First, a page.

Monday, October 16, 2006

A Beginner's Guide To Keeping A Pet Snake

By Simon Woodhouse

Though snakes may not sit on your lap like a cat, or shower you with affection like a dog, they still make excellent pets. Peering into a tank and watching a reptile slowly slither around definitely has a soothing affect. A well maintained habitat, with dark, shadowy nooks and crannies, will always catch the eye. And even when motionless, the markings on a snake still make it something pleasing to look at.

But just like keeping any other living creature as a pet, snakes require the proper care and attention. You may not need to take your snake for a walk, or provide it with furry toys to play with, you will, however, need to know exactly what it requires to live a healthy, happy life. Unlike a dog or a cat, when a snake is unhappy or unwell, it won't look all that much different from when it's full of the joys of life and on top of the world. So it's down to you to know what it needs, when it needs it and how much. But before all of that, it's important to choose the right snake for you.

For a beginner, it's better to choose a snake that's easy to handle and also quite robust. Another important consideration is size, not the size it is when you see it in the pet store, but the size it might be in ten years time. The corn snake is a good choice for a beginner. They have a comparatively docile temperament, grow to not much more than five feet in length, and are robust enough to tolerate being cared for by a novice. Another plus point for the corn snake is its looks. They are an attractive animal, and though there are color variations, their most common skin pattern consists of a series of red, black-bordered blotches on an orange background.

Ok, so now you've got your snake, you need something to put it in. A normal aquarium tank will do the job, but you must consider the size. An adult corn snake will require a tank no less than three feet long, and one and a half feet wide. Underneath this you'll need to put a low-powered heat mat. Snakes are cold-blooded, and so don't perform at all well in cooler temperatures. But on the other hand, they don't like to be too hot either. To cope with this rather finicky nature, make sure your heat mat only measures about one third of the floor space of the tank. This allows for the creation of a 'thermal gradient', and lets the snake find the ideal spot that's not too hot and not too cold. Besides liking just the right temperature, snakes also like to hide. You might want to watch your snake slithering around the tank, but if you don't provide it with a nice shadowy nook to hide in, it'll feel under constant threat from predators (it's not smart enough to know there aren't any in the tank with it). This will cause it stress, and a stressed snake is a poorly snake. Luckily, snakes aren't fussy about where they hide, so if you don't want to buy a specially molded snake hide from the pet store, a piece of curved cork bark or an empty cereal box will do. Make sure the hiding place is half on and half off the heat mat, so the snake will be able to hide and feel comfortable as well. All you need now is a water bowl at the opposite end to the heat mat, and a few sheets of newspaper covering the floor of the tank.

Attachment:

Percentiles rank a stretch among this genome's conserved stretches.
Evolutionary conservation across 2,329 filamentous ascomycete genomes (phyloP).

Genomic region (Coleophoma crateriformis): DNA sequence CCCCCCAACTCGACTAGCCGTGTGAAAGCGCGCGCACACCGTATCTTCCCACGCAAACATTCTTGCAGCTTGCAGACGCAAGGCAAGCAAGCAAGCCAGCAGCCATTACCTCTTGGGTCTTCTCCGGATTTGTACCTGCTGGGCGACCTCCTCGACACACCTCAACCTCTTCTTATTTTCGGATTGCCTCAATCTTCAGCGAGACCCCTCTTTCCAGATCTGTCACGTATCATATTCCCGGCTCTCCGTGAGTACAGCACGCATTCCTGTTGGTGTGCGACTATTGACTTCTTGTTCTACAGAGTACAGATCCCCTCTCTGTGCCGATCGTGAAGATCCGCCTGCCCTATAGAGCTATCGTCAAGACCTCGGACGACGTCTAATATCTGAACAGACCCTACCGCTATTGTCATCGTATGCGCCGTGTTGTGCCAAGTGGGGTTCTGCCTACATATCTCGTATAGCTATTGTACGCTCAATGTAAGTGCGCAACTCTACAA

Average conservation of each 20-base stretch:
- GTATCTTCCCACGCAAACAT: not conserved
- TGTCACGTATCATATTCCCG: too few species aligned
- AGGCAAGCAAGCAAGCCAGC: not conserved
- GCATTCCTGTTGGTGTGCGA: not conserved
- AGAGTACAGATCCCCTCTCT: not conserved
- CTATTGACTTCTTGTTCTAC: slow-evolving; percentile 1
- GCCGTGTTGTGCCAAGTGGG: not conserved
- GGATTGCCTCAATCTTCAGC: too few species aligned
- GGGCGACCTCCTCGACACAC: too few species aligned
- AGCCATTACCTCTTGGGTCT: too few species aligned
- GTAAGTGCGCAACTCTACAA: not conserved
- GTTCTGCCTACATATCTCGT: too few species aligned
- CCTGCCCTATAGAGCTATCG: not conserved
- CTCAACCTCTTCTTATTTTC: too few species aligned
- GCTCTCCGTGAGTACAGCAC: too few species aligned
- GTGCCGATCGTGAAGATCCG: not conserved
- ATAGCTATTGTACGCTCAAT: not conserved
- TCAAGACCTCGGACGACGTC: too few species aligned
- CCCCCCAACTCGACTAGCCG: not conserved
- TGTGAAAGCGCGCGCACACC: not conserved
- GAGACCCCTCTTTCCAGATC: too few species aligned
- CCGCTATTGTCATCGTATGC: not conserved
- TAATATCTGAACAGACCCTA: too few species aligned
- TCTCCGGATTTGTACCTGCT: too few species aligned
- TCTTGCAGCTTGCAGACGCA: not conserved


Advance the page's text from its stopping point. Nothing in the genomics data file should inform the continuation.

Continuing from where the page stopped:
At last you're getting to a point where your setup is beginning to take shape. You've got a snake, you've got somewhere to put it, now you need something to put in it - snake food. Snakes are carnivores, which means they eat meat. But unlike cats and dogs, they've not been domesticated to the point where they'll eat whatever you give them. Snakes still like to eat the same thing as they would in the wild. In the case of the corn snake, that means mice. Luckily, most captive snakes will happily eat dead mice. These can be obtained frozen from the pet store, then thawed out and dropped in the tank. Frozen mice come in three types - pinkies, fuzzies and adults. The age of your snake will dictate the type of mice it eats. Pinkies are baby mice without any fur, and they're ideal for young snakes. Fuzzies are a bit bigger, and so best suited to slightly older snakes. Lastly, adults snakes eat adult mice, simple really. A quick word of advice here. For the benefit of the snake, and to aid the digestion of its dinner, it's best not to handle it for two or three days after it's eaten.

Now you've got the habitat setup and the food sorted out, there's really not much else to do except sit back and enjoy your pet. This is where keeping a snake has the advantage over most other pets - they're fascinating to watch and be around, but if you know what you're doing they require little day-to-day effort to look after. Running the heat pad under the tank probably cost about 10c a day, and mice being what they are (easy to breed), means the pet store aren't going to charge you a fortune for snake food. What you will probably find however, is one snake won't be enough. But then again most hobbies tend to grow as you get into them, and in the case of your snake, you'll see that happening right before your eyes.

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